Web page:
I recommend “outsourcing” what you can while still doing as much cooking at home as possible. First, grocery shopping these days can be partially or totally outsourced, depending on your location and your preferences. Depending on the app or site, these services are essentially the same as shopping at regular grocery stores. You choose your groceries online and they are shipped right to your door. Some offer only pantry items and can take about 3-5 days to arrive. Others deliver fresh groceries (produce, dairy, eggs, meat, etc.) in coolers on a date and time that you specify. Certain online stores are only available in certain areas, but it’s fairly likely that you have at least one of these available to you. Most offer free shipping for the first order and/or free shipping at a certain price point. It’s also worth mentioning that some carry more options for dietary restrictions than others. Do a google search on “grocery delivery” to find a service near you. (My personal recommendations are Good Eggs (San Francisco Bay Area only), Thrive Market, Barefoot Provisions, and One Stop Paleo Shop. Other options that I have not personally tried include: Grub Market, Instacart, Peapod, AmazonFresh, Shipt, Alberton’s, Safeway, and Walmart.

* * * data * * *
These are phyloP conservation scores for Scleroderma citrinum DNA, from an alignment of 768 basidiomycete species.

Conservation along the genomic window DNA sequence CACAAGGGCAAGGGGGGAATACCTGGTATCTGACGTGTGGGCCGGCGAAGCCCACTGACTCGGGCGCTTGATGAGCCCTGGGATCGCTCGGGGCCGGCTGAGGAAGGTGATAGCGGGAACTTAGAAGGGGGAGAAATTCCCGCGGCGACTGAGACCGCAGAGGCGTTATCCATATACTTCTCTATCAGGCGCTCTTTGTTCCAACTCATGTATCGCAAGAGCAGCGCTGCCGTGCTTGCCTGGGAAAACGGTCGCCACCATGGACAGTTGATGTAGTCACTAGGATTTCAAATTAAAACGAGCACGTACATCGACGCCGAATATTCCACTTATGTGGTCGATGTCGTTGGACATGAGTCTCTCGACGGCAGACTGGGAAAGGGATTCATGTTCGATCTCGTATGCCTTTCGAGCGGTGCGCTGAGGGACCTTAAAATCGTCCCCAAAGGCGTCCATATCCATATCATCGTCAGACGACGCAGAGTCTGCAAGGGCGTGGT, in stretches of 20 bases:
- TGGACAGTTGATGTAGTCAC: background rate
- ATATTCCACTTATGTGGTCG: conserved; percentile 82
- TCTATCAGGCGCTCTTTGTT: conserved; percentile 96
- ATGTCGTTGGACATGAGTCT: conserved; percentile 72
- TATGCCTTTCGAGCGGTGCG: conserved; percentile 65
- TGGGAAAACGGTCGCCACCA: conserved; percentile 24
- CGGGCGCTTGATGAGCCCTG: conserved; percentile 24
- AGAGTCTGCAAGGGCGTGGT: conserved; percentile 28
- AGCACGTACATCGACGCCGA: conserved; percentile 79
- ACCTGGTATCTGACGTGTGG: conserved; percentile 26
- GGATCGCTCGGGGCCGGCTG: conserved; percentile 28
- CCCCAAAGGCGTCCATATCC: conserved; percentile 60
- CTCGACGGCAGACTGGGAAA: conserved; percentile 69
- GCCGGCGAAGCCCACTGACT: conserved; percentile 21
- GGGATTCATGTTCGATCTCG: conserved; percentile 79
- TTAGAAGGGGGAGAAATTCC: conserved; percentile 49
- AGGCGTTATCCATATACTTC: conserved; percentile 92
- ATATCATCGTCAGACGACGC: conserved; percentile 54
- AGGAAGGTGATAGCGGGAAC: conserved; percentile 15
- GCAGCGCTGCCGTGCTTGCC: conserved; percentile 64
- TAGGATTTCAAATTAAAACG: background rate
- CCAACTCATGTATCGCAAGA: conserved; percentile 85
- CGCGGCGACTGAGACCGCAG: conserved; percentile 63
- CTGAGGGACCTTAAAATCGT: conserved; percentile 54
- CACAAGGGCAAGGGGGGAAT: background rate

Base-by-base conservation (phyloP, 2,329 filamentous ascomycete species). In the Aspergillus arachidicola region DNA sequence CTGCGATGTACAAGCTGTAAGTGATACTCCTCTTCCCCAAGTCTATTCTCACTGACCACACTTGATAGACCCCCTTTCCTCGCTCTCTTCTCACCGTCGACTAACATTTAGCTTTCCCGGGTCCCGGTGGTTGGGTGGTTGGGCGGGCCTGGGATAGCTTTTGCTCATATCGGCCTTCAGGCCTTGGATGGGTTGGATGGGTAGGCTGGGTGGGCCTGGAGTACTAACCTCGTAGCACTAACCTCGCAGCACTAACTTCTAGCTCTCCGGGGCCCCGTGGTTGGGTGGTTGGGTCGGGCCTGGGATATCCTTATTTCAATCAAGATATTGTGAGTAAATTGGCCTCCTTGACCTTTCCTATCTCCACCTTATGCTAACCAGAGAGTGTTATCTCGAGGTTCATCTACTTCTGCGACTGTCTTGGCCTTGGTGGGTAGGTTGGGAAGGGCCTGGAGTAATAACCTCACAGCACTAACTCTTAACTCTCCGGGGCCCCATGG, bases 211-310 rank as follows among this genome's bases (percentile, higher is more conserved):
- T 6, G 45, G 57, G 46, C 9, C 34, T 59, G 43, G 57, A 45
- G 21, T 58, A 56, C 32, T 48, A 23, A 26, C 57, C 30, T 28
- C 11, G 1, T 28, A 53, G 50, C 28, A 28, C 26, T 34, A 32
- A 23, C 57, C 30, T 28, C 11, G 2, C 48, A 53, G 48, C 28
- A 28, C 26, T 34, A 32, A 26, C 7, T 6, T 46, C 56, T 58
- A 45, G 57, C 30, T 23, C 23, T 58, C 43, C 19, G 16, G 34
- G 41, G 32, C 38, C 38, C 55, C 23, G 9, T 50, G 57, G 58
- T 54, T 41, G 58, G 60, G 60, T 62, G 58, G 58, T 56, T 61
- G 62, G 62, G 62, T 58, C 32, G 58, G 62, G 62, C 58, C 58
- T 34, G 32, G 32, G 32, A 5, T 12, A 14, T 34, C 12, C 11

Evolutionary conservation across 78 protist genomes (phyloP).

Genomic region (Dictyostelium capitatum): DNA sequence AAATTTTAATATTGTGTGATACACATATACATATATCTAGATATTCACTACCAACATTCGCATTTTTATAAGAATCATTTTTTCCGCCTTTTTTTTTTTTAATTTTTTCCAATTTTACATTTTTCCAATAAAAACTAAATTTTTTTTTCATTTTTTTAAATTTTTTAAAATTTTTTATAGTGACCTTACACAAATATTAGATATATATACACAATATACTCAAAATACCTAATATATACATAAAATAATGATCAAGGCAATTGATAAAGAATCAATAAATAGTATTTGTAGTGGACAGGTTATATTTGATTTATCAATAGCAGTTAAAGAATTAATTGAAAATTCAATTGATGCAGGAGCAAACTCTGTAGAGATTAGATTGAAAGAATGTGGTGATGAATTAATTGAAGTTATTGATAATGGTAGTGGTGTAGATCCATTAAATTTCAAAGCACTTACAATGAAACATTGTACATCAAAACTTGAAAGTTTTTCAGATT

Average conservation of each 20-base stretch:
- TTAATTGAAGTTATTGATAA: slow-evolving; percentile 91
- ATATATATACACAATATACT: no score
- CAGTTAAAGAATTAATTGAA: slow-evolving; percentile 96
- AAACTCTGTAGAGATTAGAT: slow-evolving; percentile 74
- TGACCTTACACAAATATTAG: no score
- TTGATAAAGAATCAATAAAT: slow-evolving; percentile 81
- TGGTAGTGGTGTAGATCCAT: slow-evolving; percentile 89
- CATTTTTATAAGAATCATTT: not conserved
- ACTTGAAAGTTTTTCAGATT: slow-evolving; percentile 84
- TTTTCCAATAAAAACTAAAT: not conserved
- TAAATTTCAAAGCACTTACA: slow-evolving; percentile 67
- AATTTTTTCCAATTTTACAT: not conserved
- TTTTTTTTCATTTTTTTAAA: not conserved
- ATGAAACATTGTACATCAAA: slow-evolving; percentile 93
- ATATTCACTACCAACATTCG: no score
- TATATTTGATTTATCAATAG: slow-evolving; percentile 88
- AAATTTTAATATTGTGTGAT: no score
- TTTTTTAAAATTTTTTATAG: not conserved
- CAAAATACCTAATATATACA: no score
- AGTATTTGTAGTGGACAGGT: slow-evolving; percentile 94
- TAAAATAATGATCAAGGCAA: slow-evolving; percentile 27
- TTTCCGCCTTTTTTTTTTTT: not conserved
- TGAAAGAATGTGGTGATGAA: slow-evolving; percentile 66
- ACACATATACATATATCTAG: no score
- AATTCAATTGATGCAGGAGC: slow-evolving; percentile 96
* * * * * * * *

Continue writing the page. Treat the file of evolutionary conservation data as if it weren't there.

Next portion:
Another way to outsource some of the grocery shopping is join a weekly CSA (community supported agriculture) box - have local fruits and veggies delivered to your door. This is another great option to help save time. This website is helpful for finding the right CSA for you. In addition to produce CSAs, there are also meat boxes. Personally, I have tried and recommend Butcherbox, Five Mary’s Farm, GrassRoots Co-op. There are also other great options like US Wellness Meats, Moink Box, and Vital Choice for seafood. Saving time with these grocery-shopping hacks will free up time for you to spend meal prepping, cooking meals, and caregiving. 

My second tip is to find a meal delivery service. I know these can be pricey, but I reserve them for times when I absolutely don’t have the time to cook but still want to prioritize the quality of my food. Many of these options tend to be regional, so I recommend searching “meal delivery” on Google to see what’s in your area. The only service that I have tried (and really like) is Model Meals.